Jeff Jarvis has an excellent essay in the old Buckleyite "Standing Athwart History" vein, arguing that political campaign blogs are not, and cannot be the two-way revolution of dialog that the advocates have been proclaiming. Now, if you haven't been reading BuzzMachine, you won't realize how unusual this is. Jeff is a big blog-revolution booster, and he's very enthusiastic about the potential and practice of community in journalism, the academy and so on. His favorite mantra is "news is a conversation". The fact that he's stepping forth and proclaiming that political campaign blogs are not, and cannot be conversational in a true sense is striking.
I happen to agree strongly with him on this, but I'm not as strong-blog enthusiast as he is to start with, so *that* isn't particularly impressive. He points out three claims by the conversational campaign blog advocates, and discounts the first two, while agreeing on the third point. That third point is the argument that political campaign blogging allows a democratizing of process, if not of policy. That is, the new blog-reliant party structure is more conductive to the democratic control of extension of message, if not the crafting of the message itself. I am not at all certain about this line of reasoning. It sounds an awful lot like the people-power enthusiasms of the primary-boosters of a generation ago, when the caucuses of Iowa and the town meetings of New Hampshire got the boomers all excited and idealistic. I haven't seen anything so far from the Dean phenomenon that doesn't strike me as a virtual Iowa, characterized by the same degree of relevance and the same sort of insularity that resulted in decades of nationally worthless ethanol subsidies. While the caucuses were physically unscalable, I am concerned that Dean-type virtual caucusing is functionally unscalable - you can't extend them past the very real, if less defined, virtual boundaries of online community.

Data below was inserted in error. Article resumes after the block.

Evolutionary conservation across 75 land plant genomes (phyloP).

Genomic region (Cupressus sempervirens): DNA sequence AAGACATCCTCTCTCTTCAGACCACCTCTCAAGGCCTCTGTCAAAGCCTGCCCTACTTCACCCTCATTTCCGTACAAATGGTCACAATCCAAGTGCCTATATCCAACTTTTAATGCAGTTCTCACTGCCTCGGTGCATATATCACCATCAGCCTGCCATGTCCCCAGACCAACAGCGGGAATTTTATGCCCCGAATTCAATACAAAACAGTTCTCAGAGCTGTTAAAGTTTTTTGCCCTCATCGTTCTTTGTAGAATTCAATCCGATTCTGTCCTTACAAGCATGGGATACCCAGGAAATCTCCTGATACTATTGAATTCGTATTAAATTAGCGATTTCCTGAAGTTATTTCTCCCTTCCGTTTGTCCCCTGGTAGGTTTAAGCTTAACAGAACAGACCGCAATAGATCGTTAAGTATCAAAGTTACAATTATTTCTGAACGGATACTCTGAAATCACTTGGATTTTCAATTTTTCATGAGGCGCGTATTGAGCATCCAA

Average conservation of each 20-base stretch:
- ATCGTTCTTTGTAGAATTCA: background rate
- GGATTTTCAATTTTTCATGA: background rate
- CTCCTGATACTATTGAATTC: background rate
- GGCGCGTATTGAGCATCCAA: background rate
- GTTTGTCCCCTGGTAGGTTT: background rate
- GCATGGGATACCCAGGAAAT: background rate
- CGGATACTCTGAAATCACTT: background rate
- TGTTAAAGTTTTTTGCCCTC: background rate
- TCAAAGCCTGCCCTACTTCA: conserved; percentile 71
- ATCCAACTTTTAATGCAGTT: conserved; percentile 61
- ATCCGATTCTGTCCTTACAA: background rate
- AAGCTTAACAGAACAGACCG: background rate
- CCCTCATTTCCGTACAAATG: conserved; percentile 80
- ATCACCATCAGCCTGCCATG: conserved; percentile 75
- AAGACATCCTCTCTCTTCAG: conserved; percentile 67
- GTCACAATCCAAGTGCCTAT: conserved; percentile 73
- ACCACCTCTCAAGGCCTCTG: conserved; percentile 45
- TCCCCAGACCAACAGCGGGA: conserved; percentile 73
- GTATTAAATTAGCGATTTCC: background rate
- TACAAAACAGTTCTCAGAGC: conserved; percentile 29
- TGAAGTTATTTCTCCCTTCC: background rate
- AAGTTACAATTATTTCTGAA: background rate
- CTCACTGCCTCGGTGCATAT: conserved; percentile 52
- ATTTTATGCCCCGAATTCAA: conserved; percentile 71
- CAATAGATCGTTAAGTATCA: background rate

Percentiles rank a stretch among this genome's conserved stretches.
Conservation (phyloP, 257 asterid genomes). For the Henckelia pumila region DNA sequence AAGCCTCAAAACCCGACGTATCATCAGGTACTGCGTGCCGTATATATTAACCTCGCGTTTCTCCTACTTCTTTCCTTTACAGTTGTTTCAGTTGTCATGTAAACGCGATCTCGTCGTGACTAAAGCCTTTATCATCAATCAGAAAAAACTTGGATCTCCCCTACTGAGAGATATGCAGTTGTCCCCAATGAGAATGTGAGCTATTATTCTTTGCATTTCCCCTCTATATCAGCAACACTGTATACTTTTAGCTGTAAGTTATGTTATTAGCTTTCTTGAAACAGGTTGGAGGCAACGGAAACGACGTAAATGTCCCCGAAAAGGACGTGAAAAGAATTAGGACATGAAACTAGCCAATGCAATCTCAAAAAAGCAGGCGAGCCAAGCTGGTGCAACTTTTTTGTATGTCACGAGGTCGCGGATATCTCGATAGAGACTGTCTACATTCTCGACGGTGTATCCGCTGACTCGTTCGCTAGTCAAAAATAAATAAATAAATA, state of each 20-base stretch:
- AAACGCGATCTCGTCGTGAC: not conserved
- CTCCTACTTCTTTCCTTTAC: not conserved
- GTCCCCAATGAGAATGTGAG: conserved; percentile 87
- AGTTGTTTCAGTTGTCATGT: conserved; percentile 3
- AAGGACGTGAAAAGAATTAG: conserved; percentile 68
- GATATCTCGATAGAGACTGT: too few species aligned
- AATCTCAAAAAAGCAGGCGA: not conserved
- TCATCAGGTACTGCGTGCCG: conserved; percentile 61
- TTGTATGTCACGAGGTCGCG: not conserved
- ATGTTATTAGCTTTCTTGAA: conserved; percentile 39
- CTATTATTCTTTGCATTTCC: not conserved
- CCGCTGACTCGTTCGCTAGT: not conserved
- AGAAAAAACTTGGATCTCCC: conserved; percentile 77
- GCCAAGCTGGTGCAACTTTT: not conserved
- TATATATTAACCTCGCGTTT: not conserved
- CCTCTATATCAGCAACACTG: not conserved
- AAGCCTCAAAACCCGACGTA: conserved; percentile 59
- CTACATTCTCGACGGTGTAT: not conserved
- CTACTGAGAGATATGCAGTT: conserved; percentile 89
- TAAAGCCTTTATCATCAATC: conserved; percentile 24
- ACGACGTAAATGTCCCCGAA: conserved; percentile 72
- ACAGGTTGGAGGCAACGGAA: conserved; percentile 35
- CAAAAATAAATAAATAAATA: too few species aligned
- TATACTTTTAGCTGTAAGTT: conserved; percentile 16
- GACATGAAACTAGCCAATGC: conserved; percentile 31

I predict that we're going to be talking about the limitations of the virtual Iowa in ten years.
Thursday, December 18, 2003
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